Thursday, May 5, 2022

Meet the former Scotland Yard detectives who help Premier League clubs spy on transfer targets

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After years of fighting serious crime, from arms smuggling to terrorism, John Reynolds and Neil Whitbread are now using their expertise to carry out due diligence on million-pound footballers

Or the player who left one championship club to sign for another with a drunk driving case pending?

Have you ever heard of the French players who showed up to training Monday morning exhausted because they had got into the habit of going to Parisian clubs at the weekend after a Saturday game with the Eurostar?

No? Well, the clubs who signed these players in million-pound deals didn’t have that either – which is one of the reasons why two former Scotland Yard detectives with more than 25 years’ experience in serious and organized crime are now on the job work with Premier League and Championship clubs to due due diligence on potential signings.

John Reynolds and Neil Whitbread worked in some of the most hostile and challenging environments in London and across the UK on serious cases including gun crime, drug smuggling, anti-corruption and counter-terrorism.

Whitbread worked in covert roles, conducting surveillance and working with high-risk informants. He received “regular calls at 2 a.m. telling me, ‘Someone just got murdered, I know who did it, but you have to get down here quick.'”

But now he has turned to football, the sport his brother Adrian played for 14 years at Portsmouth and West Ham, among others.

Whitbread is Football Investigations, Intelligence and Risk Specialist for Silverseal, an international private investigations firm more widely used in the corporate world. But now they’re trying to crack soccer, a world where networks can still be pretty closed and sources prone to bias.

“If you break it down, how many signings actually work?” he says.

“This is a multi-billion dollar industry but quite often clubs make these deals without properly assessing the risk. Proper due diligence is absolutely essential.

“Why not give your most significant investment thorough due diligence to increase your chances of getting it right?

“As a supporter you would like to believe that this process has been completed and clubs are doing their proper due diligence, but that is not always the case.”

The key areas Silverseal examines are the players’ backgrounds, where they grew up, who they are associated with, their business interests, lifestyle habits and, crucially, their use of social media.

They are often used by clubs to scout for rising stars, but there is also an increasing demand for players from areas such as South and Central America, where it is more difficult to penetrate the world of third-party property and individuals claiming to be agents to be.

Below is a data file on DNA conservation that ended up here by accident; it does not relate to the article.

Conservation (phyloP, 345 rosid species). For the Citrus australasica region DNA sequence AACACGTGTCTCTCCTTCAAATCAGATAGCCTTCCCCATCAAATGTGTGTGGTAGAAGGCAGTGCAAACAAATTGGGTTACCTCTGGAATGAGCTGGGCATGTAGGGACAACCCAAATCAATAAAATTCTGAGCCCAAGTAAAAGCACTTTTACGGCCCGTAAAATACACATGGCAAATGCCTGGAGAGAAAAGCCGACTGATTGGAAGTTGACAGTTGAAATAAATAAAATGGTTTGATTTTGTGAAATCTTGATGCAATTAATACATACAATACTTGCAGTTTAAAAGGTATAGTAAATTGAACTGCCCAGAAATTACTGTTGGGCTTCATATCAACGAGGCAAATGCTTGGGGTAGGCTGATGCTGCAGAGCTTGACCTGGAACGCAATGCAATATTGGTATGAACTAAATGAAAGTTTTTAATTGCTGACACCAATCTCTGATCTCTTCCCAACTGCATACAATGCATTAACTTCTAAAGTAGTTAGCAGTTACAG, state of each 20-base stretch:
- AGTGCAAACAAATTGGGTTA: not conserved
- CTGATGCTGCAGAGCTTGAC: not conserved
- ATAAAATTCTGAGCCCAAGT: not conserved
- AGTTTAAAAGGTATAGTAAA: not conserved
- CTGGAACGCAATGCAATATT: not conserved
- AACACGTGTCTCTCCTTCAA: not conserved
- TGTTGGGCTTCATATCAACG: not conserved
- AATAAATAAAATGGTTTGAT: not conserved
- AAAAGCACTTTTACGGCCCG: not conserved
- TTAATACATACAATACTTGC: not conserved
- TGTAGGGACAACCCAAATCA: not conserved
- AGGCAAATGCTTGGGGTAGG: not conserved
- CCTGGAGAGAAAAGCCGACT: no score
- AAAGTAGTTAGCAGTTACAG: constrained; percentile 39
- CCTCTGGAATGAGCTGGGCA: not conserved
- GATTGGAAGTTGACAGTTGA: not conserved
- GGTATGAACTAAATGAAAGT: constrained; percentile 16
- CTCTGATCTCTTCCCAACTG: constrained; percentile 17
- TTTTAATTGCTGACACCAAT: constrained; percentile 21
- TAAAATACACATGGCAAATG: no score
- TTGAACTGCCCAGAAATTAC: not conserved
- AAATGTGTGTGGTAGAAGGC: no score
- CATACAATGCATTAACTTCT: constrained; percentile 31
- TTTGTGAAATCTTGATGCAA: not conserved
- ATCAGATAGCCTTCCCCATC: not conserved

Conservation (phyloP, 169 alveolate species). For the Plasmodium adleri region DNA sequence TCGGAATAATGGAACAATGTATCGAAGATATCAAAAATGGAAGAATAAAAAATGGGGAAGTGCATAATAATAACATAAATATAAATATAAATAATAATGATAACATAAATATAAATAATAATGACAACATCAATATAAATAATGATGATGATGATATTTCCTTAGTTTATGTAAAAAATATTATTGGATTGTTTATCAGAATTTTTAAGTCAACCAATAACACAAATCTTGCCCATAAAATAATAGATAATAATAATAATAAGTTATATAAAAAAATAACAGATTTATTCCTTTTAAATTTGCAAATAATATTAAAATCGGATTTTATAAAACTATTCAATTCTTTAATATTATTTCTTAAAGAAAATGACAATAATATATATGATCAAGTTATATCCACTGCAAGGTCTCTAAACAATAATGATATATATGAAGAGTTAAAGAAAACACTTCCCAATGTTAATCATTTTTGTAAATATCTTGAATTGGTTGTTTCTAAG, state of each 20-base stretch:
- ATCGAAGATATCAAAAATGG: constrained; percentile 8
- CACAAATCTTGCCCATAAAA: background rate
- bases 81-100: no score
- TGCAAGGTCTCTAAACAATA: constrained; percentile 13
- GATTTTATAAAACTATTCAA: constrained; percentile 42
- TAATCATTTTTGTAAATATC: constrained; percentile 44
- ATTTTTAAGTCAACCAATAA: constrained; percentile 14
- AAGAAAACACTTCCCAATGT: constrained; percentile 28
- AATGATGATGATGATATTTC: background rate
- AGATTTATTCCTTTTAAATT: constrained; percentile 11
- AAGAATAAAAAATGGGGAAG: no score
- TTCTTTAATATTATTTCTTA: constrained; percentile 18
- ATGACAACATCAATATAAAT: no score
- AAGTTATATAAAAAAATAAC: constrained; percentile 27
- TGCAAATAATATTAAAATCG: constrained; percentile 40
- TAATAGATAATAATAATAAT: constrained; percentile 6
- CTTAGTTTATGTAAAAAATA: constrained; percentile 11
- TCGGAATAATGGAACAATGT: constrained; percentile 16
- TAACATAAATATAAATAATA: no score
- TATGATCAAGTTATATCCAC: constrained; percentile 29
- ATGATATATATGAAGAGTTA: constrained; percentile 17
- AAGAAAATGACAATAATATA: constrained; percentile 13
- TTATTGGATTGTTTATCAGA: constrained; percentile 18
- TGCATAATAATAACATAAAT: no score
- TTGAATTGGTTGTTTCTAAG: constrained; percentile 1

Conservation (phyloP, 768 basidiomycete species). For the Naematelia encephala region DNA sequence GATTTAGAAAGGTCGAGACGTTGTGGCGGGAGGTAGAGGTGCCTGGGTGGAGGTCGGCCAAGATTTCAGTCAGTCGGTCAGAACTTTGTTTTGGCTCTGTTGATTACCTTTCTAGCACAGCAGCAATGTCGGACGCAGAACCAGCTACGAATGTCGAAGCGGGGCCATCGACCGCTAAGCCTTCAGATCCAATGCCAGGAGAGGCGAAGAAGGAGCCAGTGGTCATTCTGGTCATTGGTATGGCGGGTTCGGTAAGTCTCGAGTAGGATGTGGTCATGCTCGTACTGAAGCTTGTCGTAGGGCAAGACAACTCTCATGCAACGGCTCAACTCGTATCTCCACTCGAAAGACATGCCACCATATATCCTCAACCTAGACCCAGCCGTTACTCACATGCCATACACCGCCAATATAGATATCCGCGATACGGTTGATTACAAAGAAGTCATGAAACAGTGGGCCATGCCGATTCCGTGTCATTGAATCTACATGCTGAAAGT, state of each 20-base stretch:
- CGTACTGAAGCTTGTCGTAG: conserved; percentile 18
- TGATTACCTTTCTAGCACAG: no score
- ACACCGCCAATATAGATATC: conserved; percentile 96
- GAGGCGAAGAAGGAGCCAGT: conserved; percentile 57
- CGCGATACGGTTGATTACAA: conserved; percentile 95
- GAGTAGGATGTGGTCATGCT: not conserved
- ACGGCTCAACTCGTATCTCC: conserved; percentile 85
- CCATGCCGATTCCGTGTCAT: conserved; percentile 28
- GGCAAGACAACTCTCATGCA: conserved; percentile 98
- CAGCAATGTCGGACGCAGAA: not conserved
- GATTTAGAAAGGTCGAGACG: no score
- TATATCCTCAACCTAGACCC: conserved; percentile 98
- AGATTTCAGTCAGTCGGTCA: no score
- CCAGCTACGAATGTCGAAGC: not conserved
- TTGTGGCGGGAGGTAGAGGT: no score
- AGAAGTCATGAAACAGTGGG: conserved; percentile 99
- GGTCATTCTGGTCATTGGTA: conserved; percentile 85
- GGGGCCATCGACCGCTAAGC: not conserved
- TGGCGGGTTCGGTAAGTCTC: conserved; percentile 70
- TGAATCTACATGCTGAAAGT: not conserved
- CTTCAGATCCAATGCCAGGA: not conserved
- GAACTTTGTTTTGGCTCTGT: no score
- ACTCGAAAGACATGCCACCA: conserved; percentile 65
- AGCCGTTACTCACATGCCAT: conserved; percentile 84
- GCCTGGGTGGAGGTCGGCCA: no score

Whitbread says the company doesn’t try to snoop on players’ backgrounds or pre-judge them.

“We’re not here to judge and jury over a player and say, ‘Don’t sign them.’ What we’re saying is we can find out that information,” he says.

“We can go so much further and use different methods than people in football do with our technical background and expertise.

“You may be signing someone who needs a certain type of support. It’s better to know that before you sign him.”

Also, he says, a lot of the things you see in clubs just aren’t equipped to handle it.

Take Andre Gray’s 2016 FA indictment for historical tweets, for example. Homophobic social media posts were dredged after he scored for Burnley at Anfield.

“If we look at social media, it’s not just about the player, it’s also about who they’re close to,” he explains.

“Are there any dubious comments you have liked or retweeted in the past that could result in reputational damage and financial loss?

“Obviously people know that young players can be naive or immature and make a comment that nobody is paying attention to at the time, but then six or seven years later when their profile goes up, someone digs that up and it’s all over the news with potential reputational damage for both the player and the football club.

“We know that some recruitment teams look at a player’s social media accounts, but they are not experts at it, they are not trained investigators. You have to know where to look and that’s where things get overlooked.

“I get frustrated when I’m told, ‘We’ll do it.’ What they really do are advanced Google searches that everyone does daily when they want to research where to go on vacation. It’s really not the same.”

It’s an idea that quickly picked up steam. Whitbread has recently presented to the English FA, Uefa and the Scottish FA the implementation of thorough due diligence and risk analysis. A number of major Premier League clubs are already using their services, along with Championship and MLS clubs.

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